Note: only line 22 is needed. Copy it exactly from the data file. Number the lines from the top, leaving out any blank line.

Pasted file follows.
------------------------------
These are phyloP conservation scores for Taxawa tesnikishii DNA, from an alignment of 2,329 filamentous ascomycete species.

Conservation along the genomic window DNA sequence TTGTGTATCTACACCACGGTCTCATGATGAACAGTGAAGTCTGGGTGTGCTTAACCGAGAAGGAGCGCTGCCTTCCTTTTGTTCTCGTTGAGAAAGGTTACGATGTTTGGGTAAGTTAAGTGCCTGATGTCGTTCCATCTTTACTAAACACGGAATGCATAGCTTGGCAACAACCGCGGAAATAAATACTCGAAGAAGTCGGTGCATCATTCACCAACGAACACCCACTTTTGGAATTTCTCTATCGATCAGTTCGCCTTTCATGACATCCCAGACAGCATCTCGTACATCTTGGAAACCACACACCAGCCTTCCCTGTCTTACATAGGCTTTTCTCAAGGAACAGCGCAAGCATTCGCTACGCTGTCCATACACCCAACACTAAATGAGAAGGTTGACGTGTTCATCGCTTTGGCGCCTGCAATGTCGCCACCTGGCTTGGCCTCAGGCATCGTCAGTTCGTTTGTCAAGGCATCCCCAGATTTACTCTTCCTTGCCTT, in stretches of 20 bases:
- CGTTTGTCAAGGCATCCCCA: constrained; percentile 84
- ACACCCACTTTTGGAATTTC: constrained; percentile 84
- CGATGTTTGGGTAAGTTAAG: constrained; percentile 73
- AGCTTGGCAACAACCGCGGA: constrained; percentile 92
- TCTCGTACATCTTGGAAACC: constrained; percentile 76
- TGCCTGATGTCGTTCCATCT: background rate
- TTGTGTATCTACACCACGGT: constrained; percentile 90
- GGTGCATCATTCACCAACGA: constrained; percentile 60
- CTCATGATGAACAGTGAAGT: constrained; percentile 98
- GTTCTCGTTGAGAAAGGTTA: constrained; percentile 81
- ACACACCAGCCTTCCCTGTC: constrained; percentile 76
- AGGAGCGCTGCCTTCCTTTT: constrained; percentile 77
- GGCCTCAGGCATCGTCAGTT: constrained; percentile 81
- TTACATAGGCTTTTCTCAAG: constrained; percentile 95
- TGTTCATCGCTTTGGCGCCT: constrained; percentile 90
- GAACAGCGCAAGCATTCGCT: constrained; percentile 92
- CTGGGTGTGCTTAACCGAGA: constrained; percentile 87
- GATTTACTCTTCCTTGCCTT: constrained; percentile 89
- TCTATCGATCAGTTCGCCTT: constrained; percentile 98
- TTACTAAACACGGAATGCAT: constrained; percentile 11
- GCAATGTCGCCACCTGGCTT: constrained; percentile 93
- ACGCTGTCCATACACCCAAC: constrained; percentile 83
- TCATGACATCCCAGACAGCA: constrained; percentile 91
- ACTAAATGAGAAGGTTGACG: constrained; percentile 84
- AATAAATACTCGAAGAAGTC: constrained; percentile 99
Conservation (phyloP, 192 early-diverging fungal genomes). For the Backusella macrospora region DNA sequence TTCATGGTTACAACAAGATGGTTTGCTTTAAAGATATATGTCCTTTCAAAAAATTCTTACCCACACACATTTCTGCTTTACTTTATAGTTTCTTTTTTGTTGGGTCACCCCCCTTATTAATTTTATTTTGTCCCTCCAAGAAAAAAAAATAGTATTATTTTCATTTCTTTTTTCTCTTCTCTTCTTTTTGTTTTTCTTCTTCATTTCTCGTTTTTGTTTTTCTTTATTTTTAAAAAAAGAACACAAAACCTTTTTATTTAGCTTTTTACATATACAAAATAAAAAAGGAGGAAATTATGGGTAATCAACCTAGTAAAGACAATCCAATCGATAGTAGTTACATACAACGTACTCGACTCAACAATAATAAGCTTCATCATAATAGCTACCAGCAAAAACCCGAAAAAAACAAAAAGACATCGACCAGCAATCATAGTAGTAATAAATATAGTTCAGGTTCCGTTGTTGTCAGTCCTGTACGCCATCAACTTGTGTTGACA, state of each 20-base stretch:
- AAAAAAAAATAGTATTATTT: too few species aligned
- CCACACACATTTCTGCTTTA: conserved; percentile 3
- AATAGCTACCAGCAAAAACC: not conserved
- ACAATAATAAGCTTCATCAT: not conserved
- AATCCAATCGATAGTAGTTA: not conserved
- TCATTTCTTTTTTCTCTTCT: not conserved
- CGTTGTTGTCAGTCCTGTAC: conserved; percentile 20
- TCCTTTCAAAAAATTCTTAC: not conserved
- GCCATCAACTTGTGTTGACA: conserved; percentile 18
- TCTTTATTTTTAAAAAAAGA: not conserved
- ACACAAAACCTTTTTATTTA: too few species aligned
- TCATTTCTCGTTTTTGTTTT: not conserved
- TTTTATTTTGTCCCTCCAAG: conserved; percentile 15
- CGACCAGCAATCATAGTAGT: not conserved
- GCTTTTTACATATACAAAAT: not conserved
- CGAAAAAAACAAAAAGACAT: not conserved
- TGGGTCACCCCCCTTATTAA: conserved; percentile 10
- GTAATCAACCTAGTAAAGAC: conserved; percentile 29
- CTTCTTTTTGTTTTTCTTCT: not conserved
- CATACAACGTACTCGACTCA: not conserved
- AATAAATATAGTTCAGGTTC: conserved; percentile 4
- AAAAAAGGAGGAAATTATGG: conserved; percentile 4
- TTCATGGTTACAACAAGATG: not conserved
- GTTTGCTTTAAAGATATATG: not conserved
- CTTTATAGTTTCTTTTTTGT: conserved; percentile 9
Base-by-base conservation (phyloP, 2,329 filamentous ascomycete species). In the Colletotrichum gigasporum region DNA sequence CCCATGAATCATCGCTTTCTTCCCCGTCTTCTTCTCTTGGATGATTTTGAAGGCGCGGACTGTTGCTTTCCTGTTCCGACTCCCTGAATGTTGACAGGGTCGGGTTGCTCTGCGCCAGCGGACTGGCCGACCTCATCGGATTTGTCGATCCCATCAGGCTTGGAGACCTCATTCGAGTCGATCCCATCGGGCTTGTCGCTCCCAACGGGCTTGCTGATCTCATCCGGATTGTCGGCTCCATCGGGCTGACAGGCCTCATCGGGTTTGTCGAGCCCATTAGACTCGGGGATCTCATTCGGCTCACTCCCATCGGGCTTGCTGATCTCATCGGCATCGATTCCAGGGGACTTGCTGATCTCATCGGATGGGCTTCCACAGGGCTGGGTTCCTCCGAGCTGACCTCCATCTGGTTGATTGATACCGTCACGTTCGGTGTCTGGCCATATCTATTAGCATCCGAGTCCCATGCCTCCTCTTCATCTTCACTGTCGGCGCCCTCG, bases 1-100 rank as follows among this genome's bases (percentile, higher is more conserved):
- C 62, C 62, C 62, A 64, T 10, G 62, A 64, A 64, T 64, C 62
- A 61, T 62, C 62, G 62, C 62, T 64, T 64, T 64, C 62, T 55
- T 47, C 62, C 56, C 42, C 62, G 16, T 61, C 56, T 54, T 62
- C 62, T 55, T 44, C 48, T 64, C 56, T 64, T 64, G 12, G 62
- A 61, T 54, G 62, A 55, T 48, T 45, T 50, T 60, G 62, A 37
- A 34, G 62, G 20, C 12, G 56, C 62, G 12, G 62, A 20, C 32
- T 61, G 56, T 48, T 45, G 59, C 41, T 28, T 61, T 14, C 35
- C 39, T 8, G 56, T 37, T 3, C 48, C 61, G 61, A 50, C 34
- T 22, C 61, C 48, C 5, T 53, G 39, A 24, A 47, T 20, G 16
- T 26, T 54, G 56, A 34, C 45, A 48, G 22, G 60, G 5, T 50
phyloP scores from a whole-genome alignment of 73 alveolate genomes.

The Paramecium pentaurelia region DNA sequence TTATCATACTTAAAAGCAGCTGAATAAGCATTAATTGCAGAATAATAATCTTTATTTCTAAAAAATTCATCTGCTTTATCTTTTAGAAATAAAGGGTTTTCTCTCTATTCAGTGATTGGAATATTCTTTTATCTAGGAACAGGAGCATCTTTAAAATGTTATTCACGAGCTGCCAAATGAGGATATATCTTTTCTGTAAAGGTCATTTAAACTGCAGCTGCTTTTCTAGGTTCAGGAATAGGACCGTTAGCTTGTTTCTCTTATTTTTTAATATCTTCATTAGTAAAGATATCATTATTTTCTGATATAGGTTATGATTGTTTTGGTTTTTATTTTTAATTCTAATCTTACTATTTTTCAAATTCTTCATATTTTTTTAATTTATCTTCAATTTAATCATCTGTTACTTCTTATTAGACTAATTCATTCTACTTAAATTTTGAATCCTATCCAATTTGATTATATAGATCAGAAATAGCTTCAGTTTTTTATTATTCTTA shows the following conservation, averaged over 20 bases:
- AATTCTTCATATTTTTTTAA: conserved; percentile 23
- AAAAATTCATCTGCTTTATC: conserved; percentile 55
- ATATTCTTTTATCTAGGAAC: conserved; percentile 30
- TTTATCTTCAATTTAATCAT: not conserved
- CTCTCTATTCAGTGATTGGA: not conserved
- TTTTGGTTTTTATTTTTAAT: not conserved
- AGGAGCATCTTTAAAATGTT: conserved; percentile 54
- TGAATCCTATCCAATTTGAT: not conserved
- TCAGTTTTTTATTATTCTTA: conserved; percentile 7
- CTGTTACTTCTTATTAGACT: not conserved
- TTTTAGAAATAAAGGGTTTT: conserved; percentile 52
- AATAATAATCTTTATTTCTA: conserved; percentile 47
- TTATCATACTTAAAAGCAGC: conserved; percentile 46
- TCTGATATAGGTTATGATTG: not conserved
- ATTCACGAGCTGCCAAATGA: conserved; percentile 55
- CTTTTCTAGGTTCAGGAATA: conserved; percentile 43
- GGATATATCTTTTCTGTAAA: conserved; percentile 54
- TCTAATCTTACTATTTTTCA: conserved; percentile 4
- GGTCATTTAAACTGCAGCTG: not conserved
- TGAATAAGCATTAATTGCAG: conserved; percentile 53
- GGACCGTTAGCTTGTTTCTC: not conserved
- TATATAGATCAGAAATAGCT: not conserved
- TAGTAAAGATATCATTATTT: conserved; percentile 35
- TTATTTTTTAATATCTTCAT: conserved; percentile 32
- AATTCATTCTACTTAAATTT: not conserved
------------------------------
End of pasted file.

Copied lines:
- TTACTAAACACGGAATGCAT: constrained; percentile 11